There are lots of studies and hype about how to live a ‘youthful’ lifestyle, stay healthy and enjoy our ‘golden years’. New magazines, websites, TV programs and books bombard us daily—all designed to sell us tips for successful aging (which mostly means enjoying our leisure and staying healthy). This narcissism mirrors the tendencies and labels that have accompanied the ‘Baby Boom’, the ‘Me Generation’, for the last few decades. Admittedly, many of us volunteer time to good causes; however, most of the commitment to volunteering (both on the part of the volunteers and the majority of volunteer organizations) is focused on low skilled ‘helping’. Relatively few organizations exist with the express purpose of organizing retired managers and executives as advisors to various projects.
Within our society, there are no serious conversations occurring about retiring within a different context. There are even fewer opportunities to do so. What’s needed is a different perspective, one in which we can choose to pick up the leadership torch, to share responsibility for what is with other committed individuals and network ourselves into communities of interest to take on the impossible problems that we either couldn’t be bothered with when we were working or which were too risky to address at the time. At this point in our lives, many of us can now afford to invest our time and talents to make things happen, to break out of the drift, to clean up our messes before we die.
Being a leader is also a capacity within each of us, regardless of our roles in life. Exercising and expressing leadership encompasses, at the very least, the following competencies, most of which tend to grow as we age:
It is time for us to step up and be counted.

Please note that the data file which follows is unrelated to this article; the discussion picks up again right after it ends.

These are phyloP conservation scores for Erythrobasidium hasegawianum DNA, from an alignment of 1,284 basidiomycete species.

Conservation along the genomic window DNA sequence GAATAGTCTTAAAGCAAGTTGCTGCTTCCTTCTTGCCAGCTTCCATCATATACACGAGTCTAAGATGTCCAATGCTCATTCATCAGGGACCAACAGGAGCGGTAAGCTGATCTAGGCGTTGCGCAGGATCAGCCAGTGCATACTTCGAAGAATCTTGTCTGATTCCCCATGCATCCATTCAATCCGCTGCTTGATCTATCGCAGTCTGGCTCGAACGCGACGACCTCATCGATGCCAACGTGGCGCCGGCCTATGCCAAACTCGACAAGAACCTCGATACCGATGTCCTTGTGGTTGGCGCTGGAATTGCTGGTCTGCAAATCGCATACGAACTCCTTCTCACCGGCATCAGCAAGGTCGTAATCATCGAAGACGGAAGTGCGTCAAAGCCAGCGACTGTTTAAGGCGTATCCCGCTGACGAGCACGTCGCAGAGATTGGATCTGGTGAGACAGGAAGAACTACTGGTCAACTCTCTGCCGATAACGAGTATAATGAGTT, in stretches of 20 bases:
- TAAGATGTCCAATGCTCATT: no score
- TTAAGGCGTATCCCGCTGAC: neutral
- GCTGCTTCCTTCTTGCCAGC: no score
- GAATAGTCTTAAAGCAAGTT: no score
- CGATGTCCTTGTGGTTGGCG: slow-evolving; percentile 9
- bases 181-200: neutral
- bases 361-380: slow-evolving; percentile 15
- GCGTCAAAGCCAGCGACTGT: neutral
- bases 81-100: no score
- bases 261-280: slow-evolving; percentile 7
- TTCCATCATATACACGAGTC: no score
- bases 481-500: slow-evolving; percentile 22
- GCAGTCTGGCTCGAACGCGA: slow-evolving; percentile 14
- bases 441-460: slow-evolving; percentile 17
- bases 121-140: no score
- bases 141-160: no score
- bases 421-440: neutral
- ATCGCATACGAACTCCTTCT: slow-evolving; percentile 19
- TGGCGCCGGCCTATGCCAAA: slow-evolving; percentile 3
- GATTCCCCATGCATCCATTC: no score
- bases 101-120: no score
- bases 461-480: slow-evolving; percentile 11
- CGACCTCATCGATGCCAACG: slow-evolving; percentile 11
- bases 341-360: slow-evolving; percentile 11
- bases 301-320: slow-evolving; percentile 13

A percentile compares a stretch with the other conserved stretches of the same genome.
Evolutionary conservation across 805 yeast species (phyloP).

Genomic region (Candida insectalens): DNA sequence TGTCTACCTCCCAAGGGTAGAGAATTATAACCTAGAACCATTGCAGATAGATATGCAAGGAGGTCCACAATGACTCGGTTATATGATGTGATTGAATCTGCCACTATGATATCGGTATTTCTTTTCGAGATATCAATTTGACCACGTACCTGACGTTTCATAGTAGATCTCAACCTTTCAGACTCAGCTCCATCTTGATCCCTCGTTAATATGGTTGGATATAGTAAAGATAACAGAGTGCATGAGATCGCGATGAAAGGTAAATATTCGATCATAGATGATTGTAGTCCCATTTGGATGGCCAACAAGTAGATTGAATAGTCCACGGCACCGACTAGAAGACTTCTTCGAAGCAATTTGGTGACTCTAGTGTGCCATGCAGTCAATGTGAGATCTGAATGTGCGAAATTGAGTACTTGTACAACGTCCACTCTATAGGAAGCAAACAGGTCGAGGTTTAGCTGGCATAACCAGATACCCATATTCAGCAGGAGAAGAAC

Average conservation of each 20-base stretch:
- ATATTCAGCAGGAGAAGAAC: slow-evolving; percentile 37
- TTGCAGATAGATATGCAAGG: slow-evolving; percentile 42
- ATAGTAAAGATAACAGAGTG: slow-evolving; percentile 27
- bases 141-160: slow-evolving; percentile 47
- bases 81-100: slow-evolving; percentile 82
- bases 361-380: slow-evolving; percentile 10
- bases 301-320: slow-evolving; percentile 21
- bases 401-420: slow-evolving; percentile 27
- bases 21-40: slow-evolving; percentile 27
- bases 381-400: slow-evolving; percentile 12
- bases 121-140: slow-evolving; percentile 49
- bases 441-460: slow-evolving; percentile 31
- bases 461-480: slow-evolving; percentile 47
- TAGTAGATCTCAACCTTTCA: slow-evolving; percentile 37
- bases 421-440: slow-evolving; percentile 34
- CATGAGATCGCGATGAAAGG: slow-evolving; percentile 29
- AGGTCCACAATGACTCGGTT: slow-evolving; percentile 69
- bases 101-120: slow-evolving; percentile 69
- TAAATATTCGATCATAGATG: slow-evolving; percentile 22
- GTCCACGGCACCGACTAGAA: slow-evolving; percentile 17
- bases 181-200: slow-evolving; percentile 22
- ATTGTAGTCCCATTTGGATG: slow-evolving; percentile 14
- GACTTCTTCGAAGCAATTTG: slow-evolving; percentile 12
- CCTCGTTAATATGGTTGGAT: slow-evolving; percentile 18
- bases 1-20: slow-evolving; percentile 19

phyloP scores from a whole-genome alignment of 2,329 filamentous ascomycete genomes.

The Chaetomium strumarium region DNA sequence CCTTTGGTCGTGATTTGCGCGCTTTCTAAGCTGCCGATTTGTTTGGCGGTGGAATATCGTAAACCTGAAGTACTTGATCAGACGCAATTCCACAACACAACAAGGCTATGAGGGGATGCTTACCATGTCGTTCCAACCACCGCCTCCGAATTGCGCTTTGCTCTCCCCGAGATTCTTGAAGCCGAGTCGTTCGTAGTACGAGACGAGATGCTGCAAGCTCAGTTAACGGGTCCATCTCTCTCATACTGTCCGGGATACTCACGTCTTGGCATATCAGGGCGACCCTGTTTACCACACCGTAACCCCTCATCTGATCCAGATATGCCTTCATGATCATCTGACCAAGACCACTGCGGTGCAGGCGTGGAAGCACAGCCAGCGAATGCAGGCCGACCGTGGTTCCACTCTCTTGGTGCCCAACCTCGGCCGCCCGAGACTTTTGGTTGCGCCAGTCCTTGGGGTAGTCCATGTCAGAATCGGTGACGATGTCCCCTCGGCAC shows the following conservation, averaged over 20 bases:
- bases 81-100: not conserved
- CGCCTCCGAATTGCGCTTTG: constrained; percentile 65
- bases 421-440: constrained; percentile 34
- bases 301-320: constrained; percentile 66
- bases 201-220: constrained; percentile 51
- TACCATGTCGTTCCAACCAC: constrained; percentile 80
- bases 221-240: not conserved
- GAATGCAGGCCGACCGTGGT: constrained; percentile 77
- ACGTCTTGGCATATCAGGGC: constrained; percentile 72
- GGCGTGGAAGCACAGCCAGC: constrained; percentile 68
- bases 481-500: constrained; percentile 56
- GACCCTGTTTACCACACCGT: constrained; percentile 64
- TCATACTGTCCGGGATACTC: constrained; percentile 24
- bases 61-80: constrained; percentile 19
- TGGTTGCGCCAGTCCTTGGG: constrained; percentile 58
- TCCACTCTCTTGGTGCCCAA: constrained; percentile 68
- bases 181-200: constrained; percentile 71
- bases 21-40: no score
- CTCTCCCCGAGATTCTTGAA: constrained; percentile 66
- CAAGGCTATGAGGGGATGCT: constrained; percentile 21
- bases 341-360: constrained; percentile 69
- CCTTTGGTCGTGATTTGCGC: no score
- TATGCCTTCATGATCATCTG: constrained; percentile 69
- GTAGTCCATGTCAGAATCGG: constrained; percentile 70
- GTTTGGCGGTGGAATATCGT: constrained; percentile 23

Of course, we will take time to enjoy our leisure, appreciate life in all its wonder, and delight in the gifts of age and experience. But let us also remember that our every choice makes a difference. So let us stay engaged and committed to making the difference that will make the difference.
1 Taossi, Mitra. “Labor Force Projections to 2014: Retiring Boomers" (PDF download). Monthly Labor Review 11 (2005). Federal Interagency Forum on Aging Related Statistics.
2 The number of disabled people over age 65 dropped from 25% to 20% between 1983 and 1998. The most rapidly growing elderly age group is those 85 and older, with a 274% increase in numbers between 1960 and 1994.
Sheehy, Gail. Understanding Men’s Passages: Discovering the New Map of Men’s Lives. Toronto: Random House of Canada, 1998. 244-245.
3 Howard N. Fullerton Jr. “The Labor Force in 2006”. Monthly Labor Review 11 (1997). Federal Interagency Forum on Aging Related Statistics.
4 Murray Gendell. “Retirement Age Declines” (PDF download). Monthly Labor Review 10 (2001). Federal Interagency Forum on Aging Related Statistics.
5 Median Household Income (2002-2004). Extract from Current Population Survey (2003, 2004, and 2005 Annual Social and Economic Supplements). US Census Bureau. 2005.
© 2008 James C. Selman. All rights reserved.
“Life must be remembered backwards, but lived forward.”
|8733 Rosario Place NW, Bainbridge Island, WA, USA 98110 | 206-979-0474 | email@example.com|
|© 2009 - 2011 The Eldering Institute®. All rights reserved. The Eldering Institute, Eldering and Wisdom in Action are U.S. trademarks and/or U.S. registered trademarks of Paracomm Partners International, Inc.|